Today, hundreds of transgender people, like me, from all over the country are — for the first time in history — taking over the streets of Washington, D.C. in a march organized by the transgender community to demand equality, safety, and dignity.
From the March on Washington for Jobs and Freedom in 1963 to the March on Washington for Lesbian, Gay, and Bi Equal Rights and Liberation in 1993, the African-American and the gay, lesbian, and bisexual communities have achieved great progress towards civil rights and social change. While these communities have made significant strides, the issues facing the transgender community remain staggering.
Five decades after the Stonewall Riot sparked the modern LGBT rights movement; the transgender community continues to be one of the most vulnerable and marginalized communities in the United States.
This marginalization has seen a marked increase in recent years, triggered by the start of the Trump-Pence administration in 2017. Since assuming office, the Trump-Pence administration has waged an all-out assault on the civil rights of transgender people in education. housing, healthcare, incarceration, and employment. Virtually no aspect of transgender people’s lives has remained untouched by this adminstration and its transphobic agenda.
Like pioneers of our movement such as Sylvia Rivera and Marsha P. Johnson, our community remains resilient, strong, and continues to march towards equality. We will no longer accept discrimination, health care denials, the violence perpetrated against us, or any of the other reprehensible behavior tolerated, promulgated, and promoted by our government. A government that is supposed to be representative of us all.
As we face an openly hostile president, executive administration, and rampant right-wing ideology nationwide, this march is an open rebuke and statement of resistance at the very doorstep of those who continue to push discriminatory and deadly agendas.
After decades of being forced to live as second-class citizens, we are here today to let history document that we are no longer willing to accept being treated as inferior.
Coincidentally — but very timely — this march is on the eve of a monumental occasion in the LGBTQ civil rights movement. On October 8, the Supreme Court will hear oral argument in three cases to determine the scope of protections under Title VII, the federal employment nondiscrimination law, as applied to LGBTQ people. Specifically, the Court will decide whether Title VII’s ban on discrimination “beacuse of sex” encompasses discrimination based on sexual orientation or gender identity as forms of sex discrimination, something dozens of courts have concluded based on the plain words of the statute.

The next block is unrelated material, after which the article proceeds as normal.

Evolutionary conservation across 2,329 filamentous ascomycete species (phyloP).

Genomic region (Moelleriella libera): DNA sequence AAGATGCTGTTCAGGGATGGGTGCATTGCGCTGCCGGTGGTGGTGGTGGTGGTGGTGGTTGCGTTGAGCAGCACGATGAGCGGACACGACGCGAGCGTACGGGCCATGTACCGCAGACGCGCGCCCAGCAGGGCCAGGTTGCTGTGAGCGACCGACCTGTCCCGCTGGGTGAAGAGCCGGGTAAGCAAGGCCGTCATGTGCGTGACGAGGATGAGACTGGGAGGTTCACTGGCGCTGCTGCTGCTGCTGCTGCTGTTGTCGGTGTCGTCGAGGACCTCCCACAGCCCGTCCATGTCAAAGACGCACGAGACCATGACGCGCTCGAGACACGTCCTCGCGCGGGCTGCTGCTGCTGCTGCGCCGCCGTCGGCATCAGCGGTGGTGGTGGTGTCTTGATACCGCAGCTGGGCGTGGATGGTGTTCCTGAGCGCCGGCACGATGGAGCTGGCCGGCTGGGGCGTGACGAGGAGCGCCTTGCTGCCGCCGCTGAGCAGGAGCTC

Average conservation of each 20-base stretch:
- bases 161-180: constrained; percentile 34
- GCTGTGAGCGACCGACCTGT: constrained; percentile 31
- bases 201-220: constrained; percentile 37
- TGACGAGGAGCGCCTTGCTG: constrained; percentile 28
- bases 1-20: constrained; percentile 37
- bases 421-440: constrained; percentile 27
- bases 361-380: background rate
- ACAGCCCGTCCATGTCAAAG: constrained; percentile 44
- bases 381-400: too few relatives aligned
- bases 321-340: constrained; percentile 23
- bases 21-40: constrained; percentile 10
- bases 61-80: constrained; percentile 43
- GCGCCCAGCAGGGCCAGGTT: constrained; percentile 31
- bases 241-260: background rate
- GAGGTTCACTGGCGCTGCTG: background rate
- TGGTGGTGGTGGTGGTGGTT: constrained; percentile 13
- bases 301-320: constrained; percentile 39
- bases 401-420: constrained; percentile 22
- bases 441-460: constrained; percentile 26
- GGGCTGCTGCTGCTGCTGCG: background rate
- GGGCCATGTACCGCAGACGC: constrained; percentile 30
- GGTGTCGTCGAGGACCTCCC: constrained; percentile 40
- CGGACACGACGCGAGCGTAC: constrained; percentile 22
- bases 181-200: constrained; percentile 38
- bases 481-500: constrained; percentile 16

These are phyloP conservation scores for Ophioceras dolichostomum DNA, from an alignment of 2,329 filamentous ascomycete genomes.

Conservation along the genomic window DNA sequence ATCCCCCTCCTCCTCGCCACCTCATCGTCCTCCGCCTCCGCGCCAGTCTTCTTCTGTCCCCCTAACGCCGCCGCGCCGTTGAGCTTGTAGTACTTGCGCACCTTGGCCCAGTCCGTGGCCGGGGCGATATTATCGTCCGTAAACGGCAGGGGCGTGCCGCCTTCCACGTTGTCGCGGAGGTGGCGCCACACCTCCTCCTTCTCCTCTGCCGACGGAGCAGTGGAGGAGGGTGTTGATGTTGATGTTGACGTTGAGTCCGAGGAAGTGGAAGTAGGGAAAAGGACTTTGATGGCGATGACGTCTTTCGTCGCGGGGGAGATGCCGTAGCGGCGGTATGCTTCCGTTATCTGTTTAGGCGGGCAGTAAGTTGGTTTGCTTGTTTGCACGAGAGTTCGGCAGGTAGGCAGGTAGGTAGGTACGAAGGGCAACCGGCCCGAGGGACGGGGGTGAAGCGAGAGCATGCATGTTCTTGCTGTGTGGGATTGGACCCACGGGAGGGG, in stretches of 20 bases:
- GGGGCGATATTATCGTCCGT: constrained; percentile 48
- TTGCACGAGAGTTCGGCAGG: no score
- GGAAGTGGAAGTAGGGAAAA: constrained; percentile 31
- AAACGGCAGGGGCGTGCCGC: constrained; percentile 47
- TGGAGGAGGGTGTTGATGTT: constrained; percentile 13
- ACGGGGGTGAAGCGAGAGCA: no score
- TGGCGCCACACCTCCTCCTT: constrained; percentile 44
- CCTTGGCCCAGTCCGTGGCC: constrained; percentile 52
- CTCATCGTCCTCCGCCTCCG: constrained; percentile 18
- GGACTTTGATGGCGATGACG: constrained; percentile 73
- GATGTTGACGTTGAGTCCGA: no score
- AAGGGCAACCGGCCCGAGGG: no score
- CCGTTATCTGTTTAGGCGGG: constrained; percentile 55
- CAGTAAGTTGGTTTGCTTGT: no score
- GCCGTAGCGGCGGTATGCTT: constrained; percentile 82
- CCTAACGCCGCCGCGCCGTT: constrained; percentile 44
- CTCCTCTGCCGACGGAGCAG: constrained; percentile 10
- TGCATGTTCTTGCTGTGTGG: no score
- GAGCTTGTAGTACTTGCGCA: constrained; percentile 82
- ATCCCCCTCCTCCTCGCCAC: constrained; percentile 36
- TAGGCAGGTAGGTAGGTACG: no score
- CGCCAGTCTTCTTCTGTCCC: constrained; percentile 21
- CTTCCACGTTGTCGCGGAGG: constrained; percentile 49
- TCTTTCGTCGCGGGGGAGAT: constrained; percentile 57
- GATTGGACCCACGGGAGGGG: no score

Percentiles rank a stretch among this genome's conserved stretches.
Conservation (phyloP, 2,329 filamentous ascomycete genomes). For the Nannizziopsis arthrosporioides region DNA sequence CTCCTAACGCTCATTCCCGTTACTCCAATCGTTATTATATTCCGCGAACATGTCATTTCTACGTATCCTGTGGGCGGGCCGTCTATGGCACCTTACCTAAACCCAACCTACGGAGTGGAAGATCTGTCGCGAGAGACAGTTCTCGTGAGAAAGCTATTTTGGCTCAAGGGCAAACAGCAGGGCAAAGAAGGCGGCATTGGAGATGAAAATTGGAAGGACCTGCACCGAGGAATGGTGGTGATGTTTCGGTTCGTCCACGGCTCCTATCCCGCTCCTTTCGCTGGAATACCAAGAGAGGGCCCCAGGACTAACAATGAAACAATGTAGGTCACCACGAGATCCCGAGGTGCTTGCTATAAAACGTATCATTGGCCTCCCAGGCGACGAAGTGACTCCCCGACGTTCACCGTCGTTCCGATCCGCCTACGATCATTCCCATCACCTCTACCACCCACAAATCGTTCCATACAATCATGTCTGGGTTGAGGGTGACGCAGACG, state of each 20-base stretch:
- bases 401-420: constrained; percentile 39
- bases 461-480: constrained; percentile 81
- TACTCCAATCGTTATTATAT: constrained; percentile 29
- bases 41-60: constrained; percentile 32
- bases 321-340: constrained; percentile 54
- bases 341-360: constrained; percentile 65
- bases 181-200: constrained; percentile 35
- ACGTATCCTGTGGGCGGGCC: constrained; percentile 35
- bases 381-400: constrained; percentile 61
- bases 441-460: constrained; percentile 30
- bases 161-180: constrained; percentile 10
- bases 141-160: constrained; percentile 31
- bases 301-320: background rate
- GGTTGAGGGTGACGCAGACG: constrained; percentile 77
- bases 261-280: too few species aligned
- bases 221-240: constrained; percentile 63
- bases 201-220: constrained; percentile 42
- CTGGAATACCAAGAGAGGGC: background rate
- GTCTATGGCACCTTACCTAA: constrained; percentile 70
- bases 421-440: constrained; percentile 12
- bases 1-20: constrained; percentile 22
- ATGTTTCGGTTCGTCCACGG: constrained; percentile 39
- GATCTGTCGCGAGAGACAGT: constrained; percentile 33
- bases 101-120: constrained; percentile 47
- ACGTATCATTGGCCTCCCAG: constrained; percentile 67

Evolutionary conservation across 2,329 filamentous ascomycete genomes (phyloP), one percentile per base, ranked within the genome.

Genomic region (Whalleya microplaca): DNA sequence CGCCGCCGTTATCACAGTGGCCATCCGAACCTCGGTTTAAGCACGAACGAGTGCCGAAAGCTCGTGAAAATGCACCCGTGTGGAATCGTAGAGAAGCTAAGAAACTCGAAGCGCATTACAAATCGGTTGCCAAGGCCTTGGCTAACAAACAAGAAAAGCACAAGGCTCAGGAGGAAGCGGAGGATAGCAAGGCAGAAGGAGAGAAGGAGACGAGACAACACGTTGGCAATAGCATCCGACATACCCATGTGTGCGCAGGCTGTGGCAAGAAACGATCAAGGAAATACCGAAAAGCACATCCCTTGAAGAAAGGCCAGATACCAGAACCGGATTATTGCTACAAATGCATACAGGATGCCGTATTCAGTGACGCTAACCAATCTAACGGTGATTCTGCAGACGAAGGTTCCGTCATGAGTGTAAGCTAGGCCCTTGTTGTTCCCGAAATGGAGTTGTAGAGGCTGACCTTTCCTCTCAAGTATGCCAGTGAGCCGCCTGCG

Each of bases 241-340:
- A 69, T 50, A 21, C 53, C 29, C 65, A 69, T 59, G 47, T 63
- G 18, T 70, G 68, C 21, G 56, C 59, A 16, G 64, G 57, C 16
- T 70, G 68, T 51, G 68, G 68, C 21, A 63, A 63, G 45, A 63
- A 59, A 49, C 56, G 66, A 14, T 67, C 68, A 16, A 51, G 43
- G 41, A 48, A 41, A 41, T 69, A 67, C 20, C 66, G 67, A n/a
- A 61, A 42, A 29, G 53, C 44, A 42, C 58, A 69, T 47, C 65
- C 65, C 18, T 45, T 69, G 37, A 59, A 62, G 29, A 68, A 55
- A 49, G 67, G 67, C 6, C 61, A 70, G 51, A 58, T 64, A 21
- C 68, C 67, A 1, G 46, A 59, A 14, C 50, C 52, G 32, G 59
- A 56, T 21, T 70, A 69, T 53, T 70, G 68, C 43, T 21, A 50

But, employment is not the only issue. Our rights are under attack across the spectrum of civil rights. There are numerous cases percolating through federal and state courts, further defining, expanding, and solidifying equality for transgender, gender non-conforming, non-binary and intersex people — many of them litigated by us at Lambda Legal.
We have sued the Trump administration so that transgender people can serve openly in the military and are not denied health care during and after their service; and we have sued state departments of corrections, multiple state and federal agencies, states and counties so that transgender people have access to health care without being discriminated against or turned away.
We are suing employers so that they cannot discriminate in the workplace; we have cases to ensure transgender people can navigate life with correct identity documents like birth certificates and passports, and we are challenging schools so that transgender students (and teachers) are treated equally and have access to educational opportunities and appropriate facilities.
We are also marching to highlight especially the alarming and unacceptable violence committed against transgender people, particularly black and brown transgender women — violence that has dramatically increased since the beginning of the current administration. This year alone we have already seen at least 18 transgender people murdered, in what The New York Times recognized yesterday as “an epidemic.” While we continue to be murdered, this administration is actively trying to exclude us from jobs, public accommodations, education, the military, health care and even homeless shelters.
We are at the tipping point of the trans revolution — a societal transformation in policy, the law, and social attitudes — that is changing the way people see us and what we envision for ourselves. We are here to march on our nation’s capitol — to demand equality and promote visibility and to say that we not only deserve to exist but to have the full measure of freedoms and resources everyone needs to thrive.
Taylor Brown is a Staff Attorney in the Headquarters of Lambda Legal, the oldest and largest legal organization dedicated to advancing the full civil rights of lesbians, gay men, bisexuals, transgender people and people living with HIV. Taylor also serves as a director on the board of directors for the National Trans Bar Association.